Marketing is a marathon, not a moment. Everything you do to market your company presents a trade-off between time, money and results. It should be no surprise, then, that the best marketing strategy for your organization needs to strike a balance among these factors to achieve and maximize return on investment (ROI). The best strategy needs to take a programmatic approach to marketing, which runs counter to how many small and medium business owners market their businesses.
In the SMB segment, business leaders typically need to handle their own marketing. They may have a marketing person on their team, but that person is unlikely to have much experience – which can become a factor in developing an approach of using the latest and greatest technology without a longer-term strategy. Unfortunately, because the latest technology is also the most expensive, this can mean that the cost for marketing may far exceed the return.
If you view your marketing program as a group of individual efforts that are used to attract business, you are probably not getting the results you should for the amount of time and money you are investing. This approach is like firing a shotgun at a target and hoping to hit the bullseye with as many pellets as possible to generate the revenue needed to sustain your business. But this approach reduces the impact each effort could otherwise have if it was part of a broader marketing strategy.
If you are also one of the many leaders who try each approach for a few months and stop anything that has not produced a result in that time period, you are definitely spending a lot more than you need to. How do I know that? Because marketing is not a moment, it’s more like a marathon. I’m certainly not saying that you need to stick with a given tactic for years, but before you start it you should know about how long it will be before you see the initial results from it. You also need to know what result(s) that tactic was designed to achieve.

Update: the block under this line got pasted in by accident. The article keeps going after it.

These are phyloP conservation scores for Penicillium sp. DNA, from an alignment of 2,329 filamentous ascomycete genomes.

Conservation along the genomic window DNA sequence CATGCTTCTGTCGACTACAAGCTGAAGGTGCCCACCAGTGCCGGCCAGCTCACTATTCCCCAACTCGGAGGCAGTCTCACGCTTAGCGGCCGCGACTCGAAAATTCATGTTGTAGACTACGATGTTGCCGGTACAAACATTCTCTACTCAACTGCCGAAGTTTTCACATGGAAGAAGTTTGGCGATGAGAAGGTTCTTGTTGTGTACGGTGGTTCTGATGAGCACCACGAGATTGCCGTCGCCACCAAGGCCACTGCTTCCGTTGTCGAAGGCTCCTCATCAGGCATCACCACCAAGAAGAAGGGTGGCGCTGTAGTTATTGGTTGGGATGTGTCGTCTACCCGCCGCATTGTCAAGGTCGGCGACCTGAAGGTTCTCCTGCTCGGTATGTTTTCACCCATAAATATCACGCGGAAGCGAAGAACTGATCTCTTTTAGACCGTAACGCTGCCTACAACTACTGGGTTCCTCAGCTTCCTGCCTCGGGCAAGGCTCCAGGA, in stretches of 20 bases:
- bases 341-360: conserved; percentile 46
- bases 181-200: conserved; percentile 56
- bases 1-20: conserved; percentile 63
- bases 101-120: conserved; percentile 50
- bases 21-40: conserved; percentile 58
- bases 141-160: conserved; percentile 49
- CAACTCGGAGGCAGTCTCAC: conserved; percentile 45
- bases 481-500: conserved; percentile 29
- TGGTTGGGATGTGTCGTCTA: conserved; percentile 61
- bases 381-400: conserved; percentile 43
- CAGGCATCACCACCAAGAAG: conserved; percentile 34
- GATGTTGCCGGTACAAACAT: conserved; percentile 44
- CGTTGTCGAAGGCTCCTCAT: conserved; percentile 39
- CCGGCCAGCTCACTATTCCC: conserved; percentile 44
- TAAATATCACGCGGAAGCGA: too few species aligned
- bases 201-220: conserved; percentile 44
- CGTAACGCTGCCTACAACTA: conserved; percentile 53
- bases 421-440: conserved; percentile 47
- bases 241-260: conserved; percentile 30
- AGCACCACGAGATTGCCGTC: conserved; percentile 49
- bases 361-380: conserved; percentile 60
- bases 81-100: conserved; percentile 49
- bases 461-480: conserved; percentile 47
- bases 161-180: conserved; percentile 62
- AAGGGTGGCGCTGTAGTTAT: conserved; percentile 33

A great marketing strategy should have vision, and be designed to not only obtain the results you want, but also include the metrics you need to see the progress toward the longer-term goal(s). And the world of marketing can be confusing. Marketing professionals all use the word strategy, but they mean it in different ways. Who can fault a business leader for not understanding marketing strategy?
Marketing agencies typically focus on the promotion (or advertising) aspect of marketing, but a marketing strategy should consider and address product development, the people on all sides of the transaction, the placement, and pricing of your product as well. That’s the job of a Chief Marketing Officer (CMO). Smaller businesses do not need a full time CMO, but that doesn’t mean they would not benefit from having a fractional (or part-time) CMO.
How much revenue is your strategy leaving on the table? Why not schedule a complimentary marketing strategy discussion today and find out?